Maryland Probation Before Judgment (PBJ)

In the Maryland criminal defense world “PBJ” has a very different meaning than in the elementary school world. Instead of referring to a popular variety of sandwich, PBJ is an acronym for “probation before judgment.” So what is this and how does it work? Keep reading, and if you have any further questions, consult with a Maryland DUI/DWI lawyer.

What does Probation Before Judgment mean?

Probation before judgment means that a person has been placed on probation before any criminal judgment has ever been entered against them. This means that rather than pleading guilty to an offense, a person is immediately placed on probation.

Who is eligible for a PBJ in Maryland?

PBJ is limited to drunk driving offenses and can only be claimed by those charged with either a DUI or DWI. PBJ is an option open only to first time offenders in Maryland. However, there is a small caveat to this limitation. The law actually says that those people with only one previous DUI offense can still receive a PBJ if their previous offense was at least 10 years ago. The provisions regarding probation before judgment are codified under the Maryland Code of Criminal Procedure, Section 6-220 (accessible here).

So how does a PBJ work?

So now that you know what a PBJ is and who can get one, how does it work? When a judge decides to allow a person to take a PBJ, that person is agreeing to be placed directly on probation, never pleading guilty to anything. The way the program works is that once all the requirements of probation have been completed, such as alcohol treatment, community service, etc., then that person will never have to have the incident recorded on their publicly available criminal record. Assuming probation is properly completed, only law enforcement officials will be able to see the PBJ.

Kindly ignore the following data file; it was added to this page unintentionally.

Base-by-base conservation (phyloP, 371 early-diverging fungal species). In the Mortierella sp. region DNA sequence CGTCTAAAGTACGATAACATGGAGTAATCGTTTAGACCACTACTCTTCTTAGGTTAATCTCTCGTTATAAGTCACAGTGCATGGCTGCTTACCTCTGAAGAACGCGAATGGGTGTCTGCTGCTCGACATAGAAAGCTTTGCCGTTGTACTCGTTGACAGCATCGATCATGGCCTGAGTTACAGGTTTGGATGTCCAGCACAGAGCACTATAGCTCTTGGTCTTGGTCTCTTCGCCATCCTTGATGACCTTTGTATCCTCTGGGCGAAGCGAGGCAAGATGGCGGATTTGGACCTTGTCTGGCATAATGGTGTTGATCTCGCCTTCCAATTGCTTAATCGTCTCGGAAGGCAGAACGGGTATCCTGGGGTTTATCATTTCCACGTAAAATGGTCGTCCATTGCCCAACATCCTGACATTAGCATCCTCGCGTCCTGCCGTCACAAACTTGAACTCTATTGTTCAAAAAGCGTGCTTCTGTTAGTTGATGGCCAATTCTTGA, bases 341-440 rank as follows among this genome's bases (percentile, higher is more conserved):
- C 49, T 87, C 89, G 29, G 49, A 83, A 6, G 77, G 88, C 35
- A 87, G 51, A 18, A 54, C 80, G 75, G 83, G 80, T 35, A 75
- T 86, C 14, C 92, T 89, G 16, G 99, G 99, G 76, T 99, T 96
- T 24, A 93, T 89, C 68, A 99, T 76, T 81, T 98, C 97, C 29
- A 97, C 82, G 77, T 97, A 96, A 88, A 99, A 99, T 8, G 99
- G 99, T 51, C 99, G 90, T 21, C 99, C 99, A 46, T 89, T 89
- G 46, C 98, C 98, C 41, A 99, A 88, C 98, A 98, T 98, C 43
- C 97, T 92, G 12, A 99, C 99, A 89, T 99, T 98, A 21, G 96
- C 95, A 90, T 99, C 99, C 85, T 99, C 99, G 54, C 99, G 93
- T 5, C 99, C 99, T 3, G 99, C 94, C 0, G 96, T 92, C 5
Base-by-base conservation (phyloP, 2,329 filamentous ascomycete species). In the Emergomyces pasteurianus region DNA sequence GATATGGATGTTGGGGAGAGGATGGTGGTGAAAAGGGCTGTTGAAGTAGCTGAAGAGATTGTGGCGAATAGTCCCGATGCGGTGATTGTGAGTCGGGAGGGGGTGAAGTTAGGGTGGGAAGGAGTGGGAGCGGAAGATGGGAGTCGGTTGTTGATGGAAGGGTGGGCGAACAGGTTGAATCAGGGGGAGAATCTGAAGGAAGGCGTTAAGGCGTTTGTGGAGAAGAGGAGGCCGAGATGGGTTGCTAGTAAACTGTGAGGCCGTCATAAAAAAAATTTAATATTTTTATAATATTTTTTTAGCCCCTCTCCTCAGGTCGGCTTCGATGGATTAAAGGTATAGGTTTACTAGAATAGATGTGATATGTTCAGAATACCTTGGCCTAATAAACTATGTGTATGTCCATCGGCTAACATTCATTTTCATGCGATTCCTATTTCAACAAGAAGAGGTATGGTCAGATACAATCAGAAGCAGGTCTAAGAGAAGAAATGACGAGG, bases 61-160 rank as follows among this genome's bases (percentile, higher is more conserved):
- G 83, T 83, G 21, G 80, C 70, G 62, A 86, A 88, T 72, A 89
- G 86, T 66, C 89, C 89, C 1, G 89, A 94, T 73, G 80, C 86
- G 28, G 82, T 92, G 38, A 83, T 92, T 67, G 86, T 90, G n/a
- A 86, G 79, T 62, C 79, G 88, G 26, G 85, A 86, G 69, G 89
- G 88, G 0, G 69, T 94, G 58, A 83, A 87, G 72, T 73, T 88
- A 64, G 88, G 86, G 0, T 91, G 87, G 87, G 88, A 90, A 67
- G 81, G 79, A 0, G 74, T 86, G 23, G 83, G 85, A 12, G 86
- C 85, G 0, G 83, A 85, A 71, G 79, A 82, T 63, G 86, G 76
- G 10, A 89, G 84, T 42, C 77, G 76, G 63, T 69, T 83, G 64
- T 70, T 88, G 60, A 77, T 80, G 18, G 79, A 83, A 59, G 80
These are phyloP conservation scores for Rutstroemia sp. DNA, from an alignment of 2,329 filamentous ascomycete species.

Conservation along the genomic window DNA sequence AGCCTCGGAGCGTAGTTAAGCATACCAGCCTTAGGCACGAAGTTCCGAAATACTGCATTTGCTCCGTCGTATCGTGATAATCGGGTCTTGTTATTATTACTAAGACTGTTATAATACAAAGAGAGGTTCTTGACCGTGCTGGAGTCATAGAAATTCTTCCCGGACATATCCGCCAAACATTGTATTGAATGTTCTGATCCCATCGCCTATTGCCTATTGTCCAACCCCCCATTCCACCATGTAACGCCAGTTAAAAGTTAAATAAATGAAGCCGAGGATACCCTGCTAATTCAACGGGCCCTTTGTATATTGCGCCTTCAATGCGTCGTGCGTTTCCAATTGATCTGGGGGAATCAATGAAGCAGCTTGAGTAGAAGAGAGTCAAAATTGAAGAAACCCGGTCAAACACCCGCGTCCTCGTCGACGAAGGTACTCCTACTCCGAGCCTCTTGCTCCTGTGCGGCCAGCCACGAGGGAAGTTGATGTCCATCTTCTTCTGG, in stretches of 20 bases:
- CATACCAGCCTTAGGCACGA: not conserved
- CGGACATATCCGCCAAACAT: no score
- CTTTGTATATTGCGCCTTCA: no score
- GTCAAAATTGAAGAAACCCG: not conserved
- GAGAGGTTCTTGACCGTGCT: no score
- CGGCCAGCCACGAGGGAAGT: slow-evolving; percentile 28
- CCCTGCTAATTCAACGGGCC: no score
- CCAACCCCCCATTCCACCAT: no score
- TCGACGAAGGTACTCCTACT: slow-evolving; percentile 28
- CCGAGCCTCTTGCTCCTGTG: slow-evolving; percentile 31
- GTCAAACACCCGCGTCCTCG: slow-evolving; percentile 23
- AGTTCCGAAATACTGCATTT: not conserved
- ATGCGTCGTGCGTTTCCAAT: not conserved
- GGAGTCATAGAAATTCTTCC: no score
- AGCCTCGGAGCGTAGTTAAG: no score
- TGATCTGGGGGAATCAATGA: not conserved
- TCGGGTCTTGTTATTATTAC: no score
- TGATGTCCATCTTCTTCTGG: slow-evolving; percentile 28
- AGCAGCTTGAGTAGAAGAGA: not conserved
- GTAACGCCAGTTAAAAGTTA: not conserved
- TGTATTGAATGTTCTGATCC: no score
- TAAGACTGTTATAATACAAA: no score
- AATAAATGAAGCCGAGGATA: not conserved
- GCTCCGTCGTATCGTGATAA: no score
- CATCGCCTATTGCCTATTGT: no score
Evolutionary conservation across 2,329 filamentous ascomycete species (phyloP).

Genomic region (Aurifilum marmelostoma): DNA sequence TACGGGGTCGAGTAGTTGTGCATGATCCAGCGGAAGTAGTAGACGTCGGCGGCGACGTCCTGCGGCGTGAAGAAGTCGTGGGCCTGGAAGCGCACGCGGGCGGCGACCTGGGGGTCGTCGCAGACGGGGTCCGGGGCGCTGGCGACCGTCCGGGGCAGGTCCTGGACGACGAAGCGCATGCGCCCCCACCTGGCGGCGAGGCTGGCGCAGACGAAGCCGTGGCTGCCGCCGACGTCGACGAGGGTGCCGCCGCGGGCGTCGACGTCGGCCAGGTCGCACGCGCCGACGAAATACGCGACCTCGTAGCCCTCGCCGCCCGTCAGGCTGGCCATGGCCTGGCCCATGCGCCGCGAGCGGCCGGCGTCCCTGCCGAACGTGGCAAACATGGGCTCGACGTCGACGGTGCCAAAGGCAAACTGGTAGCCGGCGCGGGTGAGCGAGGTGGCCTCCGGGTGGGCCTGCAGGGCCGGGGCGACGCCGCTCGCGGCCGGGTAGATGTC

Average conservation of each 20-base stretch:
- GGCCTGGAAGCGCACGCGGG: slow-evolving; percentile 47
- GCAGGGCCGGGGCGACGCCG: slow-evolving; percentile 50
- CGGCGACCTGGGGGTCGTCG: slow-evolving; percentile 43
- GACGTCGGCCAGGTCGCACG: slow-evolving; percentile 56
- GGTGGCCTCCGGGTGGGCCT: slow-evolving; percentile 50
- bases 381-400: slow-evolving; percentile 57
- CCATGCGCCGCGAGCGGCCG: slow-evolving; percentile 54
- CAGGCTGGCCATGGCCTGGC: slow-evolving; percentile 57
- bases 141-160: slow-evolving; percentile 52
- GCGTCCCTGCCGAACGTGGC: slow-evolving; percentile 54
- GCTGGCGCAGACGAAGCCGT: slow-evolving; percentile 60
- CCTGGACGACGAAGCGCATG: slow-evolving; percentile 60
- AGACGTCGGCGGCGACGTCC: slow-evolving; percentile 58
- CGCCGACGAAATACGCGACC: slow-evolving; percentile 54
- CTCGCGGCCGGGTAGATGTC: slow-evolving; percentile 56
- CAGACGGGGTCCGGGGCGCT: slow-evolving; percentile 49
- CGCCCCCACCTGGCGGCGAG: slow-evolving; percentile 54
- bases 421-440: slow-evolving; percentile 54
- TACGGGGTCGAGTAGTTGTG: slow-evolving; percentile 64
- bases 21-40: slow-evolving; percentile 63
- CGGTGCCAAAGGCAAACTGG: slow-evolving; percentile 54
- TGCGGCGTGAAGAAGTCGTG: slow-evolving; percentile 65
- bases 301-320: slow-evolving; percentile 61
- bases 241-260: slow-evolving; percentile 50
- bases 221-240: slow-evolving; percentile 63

The Benefits Of Probation Before Judgment?

The real question is why should you care about a PBJ. Here’s why: PBJs are great because they allow you to truthfully say that you have never been found guilty of a crime. Though this may seem like a technicality, this can be a huge benefit to those filling out job applications. When asked whether you’ve ever been convicted or pled guilty to a crime you can truthfully say “No”.

Another benefit of a PBJ is that it does not result in skyrocketing insurance rates. Insurers do not find out about the incident because you never formally pled guilty. Only law enforcement officials have access to your PBJ agreement, not the public. You also do not have to inform your college or university of any criminal convictions, again, because there was never a formal guilty plea.

Retaining Legal Counsel in Maryland

Being charged with a DUI or a DWI in the state of Maryland can be a traumatic experience. The possibility of a criminal conviction and the collateral consequences associated with the conviction can seem overwhelming. However, for a first-time offense, probation before judgment can negate much of consequences of a DUI. A skilled Maryland DUI/DWI lawyer will be intimately familiar with the state’s criminal justice system, and will employ various strategies to better the chances of a judge granting a PBJ. If you are facing a first-offense DUI or DWI, contact Maryland DUI lawyer Seth Okin today.